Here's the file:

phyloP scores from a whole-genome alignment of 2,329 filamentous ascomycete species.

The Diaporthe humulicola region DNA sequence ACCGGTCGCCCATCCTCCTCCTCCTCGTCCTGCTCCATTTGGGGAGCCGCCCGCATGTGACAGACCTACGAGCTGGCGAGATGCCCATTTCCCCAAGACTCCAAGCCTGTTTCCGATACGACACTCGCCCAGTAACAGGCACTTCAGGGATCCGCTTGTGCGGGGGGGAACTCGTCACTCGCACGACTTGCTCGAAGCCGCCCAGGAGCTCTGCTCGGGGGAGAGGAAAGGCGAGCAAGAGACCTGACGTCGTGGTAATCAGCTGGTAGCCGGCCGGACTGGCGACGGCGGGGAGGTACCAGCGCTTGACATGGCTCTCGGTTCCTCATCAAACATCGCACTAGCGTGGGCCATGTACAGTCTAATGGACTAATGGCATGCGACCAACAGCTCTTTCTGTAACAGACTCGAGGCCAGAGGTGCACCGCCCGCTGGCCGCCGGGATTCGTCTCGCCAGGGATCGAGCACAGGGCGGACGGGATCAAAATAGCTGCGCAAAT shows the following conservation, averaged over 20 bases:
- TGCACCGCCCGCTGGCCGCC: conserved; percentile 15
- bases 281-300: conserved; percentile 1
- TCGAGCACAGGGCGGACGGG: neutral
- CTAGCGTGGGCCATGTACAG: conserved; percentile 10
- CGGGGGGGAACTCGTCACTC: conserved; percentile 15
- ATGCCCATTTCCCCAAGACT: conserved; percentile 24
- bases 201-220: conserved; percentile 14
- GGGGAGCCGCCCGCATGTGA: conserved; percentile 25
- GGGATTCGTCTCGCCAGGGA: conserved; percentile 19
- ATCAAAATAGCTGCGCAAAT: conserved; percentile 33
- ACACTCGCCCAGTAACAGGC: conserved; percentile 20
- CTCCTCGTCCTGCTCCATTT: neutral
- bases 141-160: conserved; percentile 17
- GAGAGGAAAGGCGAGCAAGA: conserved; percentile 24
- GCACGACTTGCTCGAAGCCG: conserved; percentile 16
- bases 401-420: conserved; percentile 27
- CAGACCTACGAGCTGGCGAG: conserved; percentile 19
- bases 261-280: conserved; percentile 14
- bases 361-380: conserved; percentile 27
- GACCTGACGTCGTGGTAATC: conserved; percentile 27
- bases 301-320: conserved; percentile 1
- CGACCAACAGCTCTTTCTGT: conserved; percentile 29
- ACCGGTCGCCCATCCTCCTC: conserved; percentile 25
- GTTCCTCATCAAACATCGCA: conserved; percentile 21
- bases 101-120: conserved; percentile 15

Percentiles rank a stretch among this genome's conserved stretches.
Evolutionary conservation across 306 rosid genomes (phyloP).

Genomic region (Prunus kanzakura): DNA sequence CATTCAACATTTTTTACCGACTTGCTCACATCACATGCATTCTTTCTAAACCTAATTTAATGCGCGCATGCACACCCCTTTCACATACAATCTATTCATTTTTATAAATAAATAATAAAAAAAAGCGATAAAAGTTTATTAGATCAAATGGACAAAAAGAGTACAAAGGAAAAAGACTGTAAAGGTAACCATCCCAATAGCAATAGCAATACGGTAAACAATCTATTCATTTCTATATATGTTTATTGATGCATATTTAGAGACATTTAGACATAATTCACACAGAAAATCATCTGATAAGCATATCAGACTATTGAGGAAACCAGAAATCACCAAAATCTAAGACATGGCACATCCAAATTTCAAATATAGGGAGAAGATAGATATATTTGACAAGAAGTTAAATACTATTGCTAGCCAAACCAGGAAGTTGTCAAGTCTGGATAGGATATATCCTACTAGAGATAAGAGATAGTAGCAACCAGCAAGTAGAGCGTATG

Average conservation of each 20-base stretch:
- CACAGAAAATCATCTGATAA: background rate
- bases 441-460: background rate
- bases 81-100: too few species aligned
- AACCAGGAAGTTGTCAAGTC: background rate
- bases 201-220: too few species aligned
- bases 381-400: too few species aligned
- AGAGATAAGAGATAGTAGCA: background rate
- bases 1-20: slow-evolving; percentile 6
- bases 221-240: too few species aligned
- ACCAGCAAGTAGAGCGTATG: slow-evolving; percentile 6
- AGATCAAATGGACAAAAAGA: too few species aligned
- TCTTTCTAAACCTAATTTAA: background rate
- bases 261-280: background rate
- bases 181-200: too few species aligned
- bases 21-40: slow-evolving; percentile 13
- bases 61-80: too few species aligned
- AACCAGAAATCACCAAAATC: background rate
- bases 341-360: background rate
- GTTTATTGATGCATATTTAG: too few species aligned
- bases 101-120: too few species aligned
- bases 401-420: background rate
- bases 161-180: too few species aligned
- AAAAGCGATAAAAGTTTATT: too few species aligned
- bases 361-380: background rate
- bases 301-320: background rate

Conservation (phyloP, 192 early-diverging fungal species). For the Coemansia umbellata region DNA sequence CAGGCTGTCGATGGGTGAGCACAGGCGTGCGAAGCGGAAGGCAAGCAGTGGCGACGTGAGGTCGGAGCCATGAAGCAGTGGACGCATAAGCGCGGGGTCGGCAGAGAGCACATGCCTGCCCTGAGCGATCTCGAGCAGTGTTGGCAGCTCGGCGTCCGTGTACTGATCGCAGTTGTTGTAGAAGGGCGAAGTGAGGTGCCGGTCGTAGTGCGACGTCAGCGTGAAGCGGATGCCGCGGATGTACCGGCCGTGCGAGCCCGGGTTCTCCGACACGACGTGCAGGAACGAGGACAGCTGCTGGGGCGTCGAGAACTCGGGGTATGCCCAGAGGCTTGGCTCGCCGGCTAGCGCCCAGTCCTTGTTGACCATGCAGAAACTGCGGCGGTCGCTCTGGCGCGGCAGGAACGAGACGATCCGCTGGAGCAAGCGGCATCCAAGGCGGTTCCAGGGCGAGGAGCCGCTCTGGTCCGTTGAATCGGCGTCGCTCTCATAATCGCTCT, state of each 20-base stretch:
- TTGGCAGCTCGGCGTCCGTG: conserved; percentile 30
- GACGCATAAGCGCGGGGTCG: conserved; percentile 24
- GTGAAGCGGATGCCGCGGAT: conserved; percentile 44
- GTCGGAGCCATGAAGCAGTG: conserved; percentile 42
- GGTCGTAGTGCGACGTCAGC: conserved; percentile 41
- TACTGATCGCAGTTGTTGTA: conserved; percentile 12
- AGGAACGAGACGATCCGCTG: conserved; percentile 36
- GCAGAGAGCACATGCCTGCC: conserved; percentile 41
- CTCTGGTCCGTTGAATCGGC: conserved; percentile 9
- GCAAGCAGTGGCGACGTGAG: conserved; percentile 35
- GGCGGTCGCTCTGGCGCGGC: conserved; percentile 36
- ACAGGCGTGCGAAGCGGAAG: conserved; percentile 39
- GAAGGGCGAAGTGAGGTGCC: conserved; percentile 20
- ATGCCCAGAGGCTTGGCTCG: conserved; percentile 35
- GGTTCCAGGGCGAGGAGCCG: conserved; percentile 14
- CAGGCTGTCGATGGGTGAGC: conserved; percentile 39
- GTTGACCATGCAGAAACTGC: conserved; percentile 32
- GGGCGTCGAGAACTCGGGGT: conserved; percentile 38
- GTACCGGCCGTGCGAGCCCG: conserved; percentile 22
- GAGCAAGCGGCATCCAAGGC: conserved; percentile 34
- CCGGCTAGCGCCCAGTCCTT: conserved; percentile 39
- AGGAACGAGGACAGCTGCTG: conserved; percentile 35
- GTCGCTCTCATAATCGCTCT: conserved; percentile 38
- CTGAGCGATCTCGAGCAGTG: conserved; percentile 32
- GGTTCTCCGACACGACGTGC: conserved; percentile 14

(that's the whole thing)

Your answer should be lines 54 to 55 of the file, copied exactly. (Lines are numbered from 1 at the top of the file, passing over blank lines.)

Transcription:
- AAAAGCGATAAAAGTTTATT: too few species aligned
- bases 361-380: background rate